A couple of people told me that this was the greatest show they'd ever seen. I wouldn't go that far, but I'd definitely call it one of this year's best. (And yes, I could hear a little of that Baltimore accent.)
You can find info on these groups on Facebook and elsewhere online.
Saturday, November 24, 2012
This show was something of an indulgence for me. When I'm planning out my calendar, I usually give special attention to shows featuring groups I've never seen before. A Seasonal Disguise seems to improve each time I see them, however, and I never get tired of seeing a.k.a. Belle. So, it being so close to Thanksgiving, I decided to treat myself a little.
I saw about thirty people when I got down to Neurolux. A few more would trickle in as the night progressed. Not a huge crowd, but not bad.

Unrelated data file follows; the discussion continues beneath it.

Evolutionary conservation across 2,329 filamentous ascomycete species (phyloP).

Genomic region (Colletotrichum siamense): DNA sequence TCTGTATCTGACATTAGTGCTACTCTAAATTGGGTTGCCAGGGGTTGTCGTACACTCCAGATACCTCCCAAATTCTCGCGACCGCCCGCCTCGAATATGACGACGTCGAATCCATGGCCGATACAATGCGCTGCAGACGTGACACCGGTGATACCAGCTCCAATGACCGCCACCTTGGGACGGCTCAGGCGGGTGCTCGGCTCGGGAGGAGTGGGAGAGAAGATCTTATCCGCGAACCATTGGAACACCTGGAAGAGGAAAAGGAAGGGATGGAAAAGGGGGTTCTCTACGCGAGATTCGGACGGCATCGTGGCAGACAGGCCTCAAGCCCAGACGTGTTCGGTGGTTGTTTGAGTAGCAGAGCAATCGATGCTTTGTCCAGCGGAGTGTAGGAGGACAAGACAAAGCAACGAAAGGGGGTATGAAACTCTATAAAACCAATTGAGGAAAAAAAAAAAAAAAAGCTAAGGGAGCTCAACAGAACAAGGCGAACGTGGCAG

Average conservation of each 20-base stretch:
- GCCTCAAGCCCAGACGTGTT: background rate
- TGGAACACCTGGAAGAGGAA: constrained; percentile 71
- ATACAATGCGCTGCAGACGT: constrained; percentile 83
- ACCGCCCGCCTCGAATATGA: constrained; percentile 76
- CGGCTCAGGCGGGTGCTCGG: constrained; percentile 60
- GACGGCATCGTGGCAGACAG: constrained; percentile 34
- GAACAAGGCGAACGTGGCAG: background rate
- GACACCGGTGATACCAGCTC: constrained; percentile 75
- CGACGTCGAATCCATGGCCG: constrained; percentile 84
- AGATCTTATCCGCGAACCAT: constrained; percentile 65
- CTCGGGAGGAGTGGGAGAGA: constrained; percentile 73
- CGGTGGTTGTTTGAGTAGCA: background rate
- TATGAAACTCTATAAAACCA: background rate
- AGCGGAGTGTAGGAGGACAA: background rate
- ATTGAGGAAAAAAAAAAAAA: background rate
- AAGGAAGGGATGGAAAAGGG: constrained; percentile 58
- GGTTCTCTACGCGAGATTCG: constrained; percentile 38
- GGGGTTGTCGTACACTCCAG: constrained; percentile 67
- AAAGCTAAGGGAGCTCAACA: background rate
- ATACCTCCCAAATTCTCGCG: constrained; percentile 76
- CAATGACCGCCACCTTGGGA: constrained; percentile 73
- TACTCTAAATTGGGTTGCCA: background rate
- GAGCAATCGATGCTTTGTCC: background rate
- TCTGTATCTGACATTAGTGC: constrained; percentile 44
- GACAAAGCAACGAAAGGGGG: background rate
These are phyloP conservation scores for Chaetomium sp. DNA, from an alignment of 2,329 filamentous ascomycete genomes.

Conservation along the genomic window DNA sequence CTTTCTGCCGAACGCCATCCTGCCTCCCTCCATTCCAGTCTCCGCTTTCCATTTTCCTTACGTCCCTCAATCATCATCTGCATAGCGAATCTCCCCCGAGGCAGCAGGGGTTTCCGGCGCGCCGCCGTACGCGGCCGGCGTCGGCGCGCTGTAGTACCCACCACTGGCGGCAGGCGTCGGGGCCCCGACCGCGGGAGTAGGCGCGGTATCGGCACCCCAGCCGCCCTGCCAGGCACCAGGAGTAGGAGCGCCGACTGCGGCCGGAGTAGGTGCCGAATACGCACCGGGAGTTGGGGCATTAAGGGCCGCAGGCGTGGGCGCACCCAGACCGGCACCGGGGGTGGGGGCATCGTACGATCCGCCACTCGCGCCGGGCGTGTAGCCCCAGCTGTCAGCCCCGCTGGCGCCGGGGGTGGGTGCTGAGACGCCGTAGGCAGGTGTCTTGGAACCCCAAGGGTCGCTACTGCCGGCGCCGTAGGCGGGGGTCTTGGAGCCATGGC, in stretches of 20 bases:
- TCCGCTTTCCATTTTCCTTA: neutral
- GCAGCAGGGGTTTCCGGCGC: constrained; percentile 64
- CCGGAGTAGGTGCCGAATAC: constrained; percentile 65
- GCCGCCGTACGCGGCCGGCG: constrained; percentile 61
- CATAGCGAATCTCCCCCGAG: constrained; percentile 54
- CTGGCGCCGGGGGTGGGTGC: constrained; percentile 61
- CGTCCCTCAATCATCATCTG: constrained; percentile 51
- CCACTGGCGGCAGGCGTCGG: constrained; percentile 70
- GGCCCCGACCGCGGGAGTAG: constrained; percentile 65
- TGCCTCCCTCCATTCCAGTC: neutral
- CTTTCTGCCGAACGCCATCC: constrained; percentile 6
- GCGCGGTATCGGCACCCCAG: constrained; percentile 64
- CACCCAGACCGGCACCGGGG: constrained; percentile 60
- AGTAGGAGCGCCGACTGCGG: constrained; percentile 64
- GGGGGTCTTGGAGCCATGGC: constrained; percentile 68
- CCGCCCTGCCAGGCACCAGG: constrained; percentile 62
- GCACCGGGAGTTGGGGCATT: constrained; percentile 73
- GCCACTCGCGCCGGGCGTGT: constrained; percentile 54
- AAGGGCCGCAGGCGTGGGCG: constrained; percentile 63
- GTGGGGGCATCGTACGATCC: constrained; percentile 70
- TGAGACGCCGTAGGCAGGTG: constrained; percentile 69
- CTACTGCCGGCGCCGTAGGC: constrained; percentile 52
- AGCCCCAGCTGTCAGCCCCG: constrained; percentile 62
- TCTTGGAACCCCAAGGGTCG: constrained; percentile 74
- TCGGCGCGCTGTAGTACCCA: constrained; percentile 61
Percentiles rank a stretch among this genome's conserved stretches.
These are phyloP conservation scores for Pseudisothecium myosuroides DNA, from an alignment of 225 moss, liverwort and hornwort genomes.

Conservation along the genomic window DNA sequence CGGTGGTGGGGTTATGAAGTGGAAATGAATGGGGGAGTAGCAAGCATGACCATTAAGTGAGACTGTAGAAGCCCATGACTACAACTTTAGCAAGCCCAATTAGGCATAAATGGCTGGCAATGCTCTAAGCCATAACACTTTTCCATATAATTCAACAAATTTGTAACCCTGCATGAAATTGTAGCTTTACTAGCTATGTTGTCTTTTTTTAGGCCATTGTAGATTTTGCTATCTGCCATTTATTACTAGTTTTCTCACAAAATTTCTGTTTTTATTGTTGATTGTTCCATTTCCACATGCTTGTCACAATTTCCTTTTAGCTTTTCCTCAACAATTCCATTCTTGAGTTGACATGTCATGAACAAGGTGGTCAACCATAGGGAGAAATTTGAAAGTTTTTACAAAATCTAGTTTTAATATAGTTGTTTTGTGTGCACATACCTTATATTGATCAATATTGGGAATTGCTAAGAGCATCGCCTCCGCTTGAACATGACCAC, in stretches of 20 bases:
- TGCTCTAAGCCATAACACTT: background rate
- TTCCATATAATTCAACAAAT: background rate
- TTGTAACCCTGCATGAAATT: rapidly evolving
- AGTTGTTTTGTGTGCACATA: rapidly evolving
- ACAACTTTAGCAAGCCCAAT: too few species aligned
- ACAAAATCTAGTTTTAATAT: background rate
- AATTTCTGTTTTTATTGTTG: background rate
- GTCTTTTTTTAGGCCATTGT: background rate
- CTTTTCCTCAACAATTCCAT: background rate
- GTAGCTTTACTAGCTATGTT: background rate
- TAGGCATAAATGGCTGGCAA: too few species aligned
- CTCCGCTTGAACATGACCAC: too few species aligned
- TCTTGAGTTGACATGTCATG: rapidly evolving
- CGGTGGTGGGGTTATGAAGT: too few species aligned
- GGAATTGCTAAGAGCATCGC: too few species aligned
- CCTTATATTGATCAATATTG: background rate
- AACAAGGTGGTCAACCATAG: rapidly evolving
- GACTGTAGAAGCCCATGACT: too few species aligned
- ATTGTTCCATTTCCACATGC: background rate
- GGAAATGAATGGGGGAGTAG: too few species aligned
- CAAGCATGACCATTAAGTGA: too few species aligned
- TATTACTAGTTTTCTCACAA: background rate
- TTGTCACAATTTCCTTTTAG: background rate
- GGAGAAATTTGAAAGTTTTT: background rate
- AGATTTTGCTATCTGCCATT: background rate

First up was Danielle Galucki a.k.a. Kailie Leggett from the dearly departed local band Range Life. She sang her plain ditties in her high, sweet voice and strummed her guitar in simple downstrokes. She forgot lyrics, stopped mid-song when she just wasn't feeling it and looked pretty nervous throughout. I imagine that some people would've found all of this unbearable. Me, I found it funny, brave and utterly charming. Half of the trick lay in Leggett's smart, detailed, acerbic lyrics, which undercut the sweetness of her singing and her melodies' childlike simplicity. The other half lay in the fact that, while she did look nervous, she didn't sound affected, smarmy or smug (which is often how stuff like this comes off). Her forthrightness gave the rough edges of her performance a refreshing, almost punk-like quality. Call it perverse if you want, but I haven't enjoyed too many recent sets quite as much as I did this one.